His wife Yoshii was only about 40 when Kuribayashi died on Iwo Jima at the age of 53, and she subsequently worked hard to bring up their children without a father. It was reported that she once saw Kuribayashi returning home in a dream[citation needed]. Many years later, she would visit Iwo Jima to commemorate her fallen husband.

Battle of Iwo JimaEdit

Main article: Battle of Iwo Jima
Tadamichi Kuribayashi

Commander of Iwo Jima

Kuribayashi recognized that, without possibility of resupply, reinforcement, naval support, or air support, he would not be able to hold Iwo Jima against the overwhelmingly superior military forces of the United States. But loss of Iwo Jima would place all of Japan within range of American strategic bombers, so Kuribayashi determined to make the fall of Iwo Jima as late as possible and planned a campaign of attrition, by which he hoped to inflict such severe losses on the Americans that they would reconsider the planned invasion of the Japanese mainland.

Kuribayashi had studied other American assaults carefully and decided not to contest seriously the Allied beach landings. Instead, defense of Iwo Jima would be fought almost entirely from underground.

The Japanese honeycombed the island with more than 18 kilometers (11 miles) of tunnels, 5,000 caves, and pillboxes. Kuribayashi also instructed his troops that each man should kill ten of the enemy before dying, and he strictly forbade the banzai charge, which he viewed as ineffective. His men proceeded with the "silent" charge, which confused the Americans, who were accustomed to the traditional loud "banzai" charge, as they faced on Saipan.

Kuribayashi addressed his soldiers:

We shall defend this island with all our strength to the end.
We shall fling ourselves against the enemy tanks clutching explosives to destroy them.
We shall slaughter the enemy, dashing in among them to kill them.
Every one of our shots shall be on target and kill the enemy.
We shall not die until we have killed ten of the enemy.
We shall continue to harass the enemy with guerrilla tactics even if only one of us remains alive.

Kuribayashi's death remains a mystery. His men provided contradictory reports and his remains could not be traced. He was most likely killed in action upon leading the final assault. The general's body could not be identified afterwards for he had taken off his rank badge to fight as a regular soldier. Less credible theories of his death include suicide (seppuku).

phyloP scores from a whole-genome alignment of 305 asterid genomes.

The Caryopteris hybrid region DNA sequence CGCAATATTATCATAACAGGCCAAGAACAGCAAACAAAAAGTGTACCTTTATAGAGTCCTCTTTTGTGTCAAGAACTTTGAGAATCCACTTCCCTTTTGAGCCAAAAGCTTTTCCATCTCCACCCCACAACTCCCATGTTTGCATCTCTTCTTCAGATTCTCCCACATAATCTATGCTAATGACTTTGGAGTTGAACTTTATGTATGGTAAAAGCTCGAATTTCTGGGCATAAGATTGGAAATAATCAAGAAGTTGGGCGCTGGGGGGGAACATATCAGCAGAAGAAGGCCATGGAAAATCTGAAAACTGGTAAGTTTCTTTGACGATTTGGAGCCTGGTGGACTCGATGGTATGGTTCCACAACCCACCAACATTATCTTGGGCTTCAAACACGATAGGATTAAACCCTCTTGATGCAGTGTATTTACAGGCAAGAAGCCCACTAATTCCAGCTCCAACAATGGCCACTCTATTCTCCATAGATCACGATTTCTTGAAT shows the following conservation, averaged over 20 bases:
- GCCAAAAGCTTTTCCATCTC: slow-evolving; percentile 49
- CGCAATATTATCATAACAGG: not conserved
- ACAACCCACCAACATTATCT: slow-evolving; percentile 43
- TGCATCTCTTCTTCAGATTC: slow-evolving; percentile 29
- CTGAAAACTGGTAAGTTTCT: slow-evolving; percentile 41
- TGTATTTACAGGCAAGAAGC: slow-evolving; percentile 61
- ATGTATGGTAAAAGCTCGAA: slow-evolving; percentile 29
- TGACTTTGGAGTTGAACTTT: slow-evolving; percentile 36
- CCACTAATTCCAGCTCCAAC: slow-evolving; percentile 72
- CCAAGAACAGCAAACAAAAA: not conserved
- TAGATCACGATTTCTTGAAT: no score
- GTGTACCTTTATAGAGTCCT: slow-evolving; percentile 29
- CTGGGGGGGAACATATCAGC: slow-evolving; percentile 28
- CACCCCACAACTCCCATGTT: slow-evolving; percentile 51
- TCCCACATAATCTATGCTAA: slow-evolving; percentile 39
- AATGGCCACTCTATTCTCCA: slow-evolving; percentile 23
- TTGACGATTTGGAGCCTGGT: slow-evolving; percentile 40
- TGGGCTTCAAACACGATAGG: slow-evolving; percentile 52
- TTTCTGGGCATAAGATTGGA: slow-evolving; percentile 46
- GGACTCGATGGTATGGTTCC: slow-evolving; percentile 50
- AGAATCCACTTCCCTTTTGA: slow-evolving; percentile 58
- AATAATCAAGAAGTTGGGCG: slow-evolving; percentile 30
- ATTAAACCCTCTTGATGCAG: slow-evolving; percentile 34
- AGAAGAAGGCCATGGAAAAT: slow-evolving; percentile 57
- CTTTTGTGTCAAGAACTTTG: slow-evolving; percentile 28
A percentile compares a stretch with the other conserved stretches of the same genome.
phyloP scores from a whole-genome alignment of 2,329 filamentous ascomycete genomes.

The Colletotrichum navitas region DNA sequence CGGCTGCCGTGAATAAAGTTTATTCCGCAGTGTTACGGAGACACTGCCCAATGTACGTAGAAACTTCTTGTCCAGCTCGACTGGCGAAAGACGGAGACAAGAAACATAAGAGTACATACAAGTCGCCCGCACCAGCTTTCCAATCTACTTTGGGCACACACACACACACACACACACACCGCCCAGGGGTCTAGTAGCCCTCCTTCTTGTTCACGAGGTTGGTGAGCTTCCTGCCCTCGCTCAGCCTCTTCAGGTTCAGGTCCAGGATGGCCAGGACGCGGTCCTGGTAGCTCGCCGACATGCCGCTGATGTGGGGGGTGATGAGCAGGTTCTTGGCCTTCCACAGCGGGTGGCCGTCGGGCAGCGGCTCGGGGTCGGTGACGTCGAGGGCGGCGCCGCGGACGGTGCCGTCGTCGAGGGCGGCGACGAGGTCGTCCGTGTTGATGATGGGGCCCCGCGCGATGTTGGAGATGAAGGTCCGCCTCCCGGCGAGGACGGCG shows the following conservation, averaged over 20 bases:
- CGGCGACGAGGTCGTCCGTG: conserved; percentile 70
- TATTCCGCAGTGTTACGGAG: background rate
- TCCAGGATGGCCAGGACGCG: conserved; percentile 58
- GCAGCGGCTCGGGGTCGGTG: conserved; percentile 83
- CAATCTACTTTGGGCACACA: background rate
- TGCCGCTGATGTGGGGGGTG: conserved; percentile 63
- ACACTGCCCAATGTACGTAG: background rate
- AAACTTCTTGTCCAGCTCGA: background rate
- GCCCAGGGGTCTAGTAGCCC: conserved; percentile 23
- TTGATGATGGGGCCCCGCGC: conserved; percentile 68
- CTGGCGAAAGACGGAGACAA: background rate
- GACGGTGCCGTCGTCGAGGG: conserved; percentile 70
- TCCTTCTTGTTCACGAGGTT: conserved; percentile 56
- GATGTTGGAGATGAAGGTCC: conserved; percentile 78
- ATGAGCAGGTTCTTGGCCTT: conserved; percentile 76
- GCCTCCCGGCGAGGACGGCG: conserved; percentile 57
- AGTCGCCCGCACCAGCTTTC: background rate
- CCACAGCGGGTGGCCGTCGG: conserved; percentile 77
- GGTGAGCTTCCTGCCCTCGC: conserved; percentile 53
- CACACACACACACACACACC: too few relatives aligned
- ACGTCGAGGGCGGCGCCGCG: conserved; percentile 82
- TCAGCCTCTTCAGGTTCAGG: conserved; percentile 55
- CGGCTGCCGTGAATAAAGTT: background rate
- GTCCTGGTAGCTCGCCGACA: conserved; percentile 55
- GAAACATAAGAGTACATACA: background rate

The US declared Iwo Jima secure on March 26, 1945, after 6,821 U.S. Marines were killed and 19,189 wounded. Only 1,083 of the 22,786 Japanese defenders survived to be captured.

Portrayal in filmEdit

Kuribayashi is portrayed by actor Ken Watanabe in Letters from Iwo Jima, a film directed by Clint Eastwood about the Battle of Iwo Jima largely from the Japanese perspective. The film was released in December 2006. Eastwood also directed a precursor, Flags of Our Fathers, which told the story of the Battle of Iwo Jima largely from the American perspective. It was released in October 2006.

A tentative title for Letters from Iwo Jima was Lamps Before the Wind, taken from a line in a letter from Kuribayashi to his son, Taro: "The life of your father is just like a lamp before the wind." [2]

ReferencesEdit

External links Edit

Notes Edit

  1. Ammenthorp, The Generals of World War II
  2. James Bradley, Flags of Our Fathers, page 148
af:Tadamichi Kuribayashi

ca:Tadamichi Kuribayashi cs:Tadamiči Kuribajaši de:Tadamichi Kuribayashi es:Tadamichi Kuribayashi fr:Tadamichi Kuribayashi ko:구리바야시 다다미치 hr:Tadamiči Kuribajaši id:Tadamichi Kuribayashi it:Tadamichi Kuribayashi he:טדאמיצ'י קוריבאישי hu:Kuribajasi Tadamicsi ja:栗林忠道 no:Tadamichi Kuribayashi pl:Tadamichi Kuribayashi pt:Tadamichi Kuribayashi ru:Курибаяси, Тадамити sr:Курибајаши Тадамичи fi:Tadamichi Kuribayashi sv:Tadamichi Kuribayashi tl:Tadamichi Kuribayashi vi:Kuribayashi Tadamichi uk:Курібаясі Тадаміті zh:栗林忠道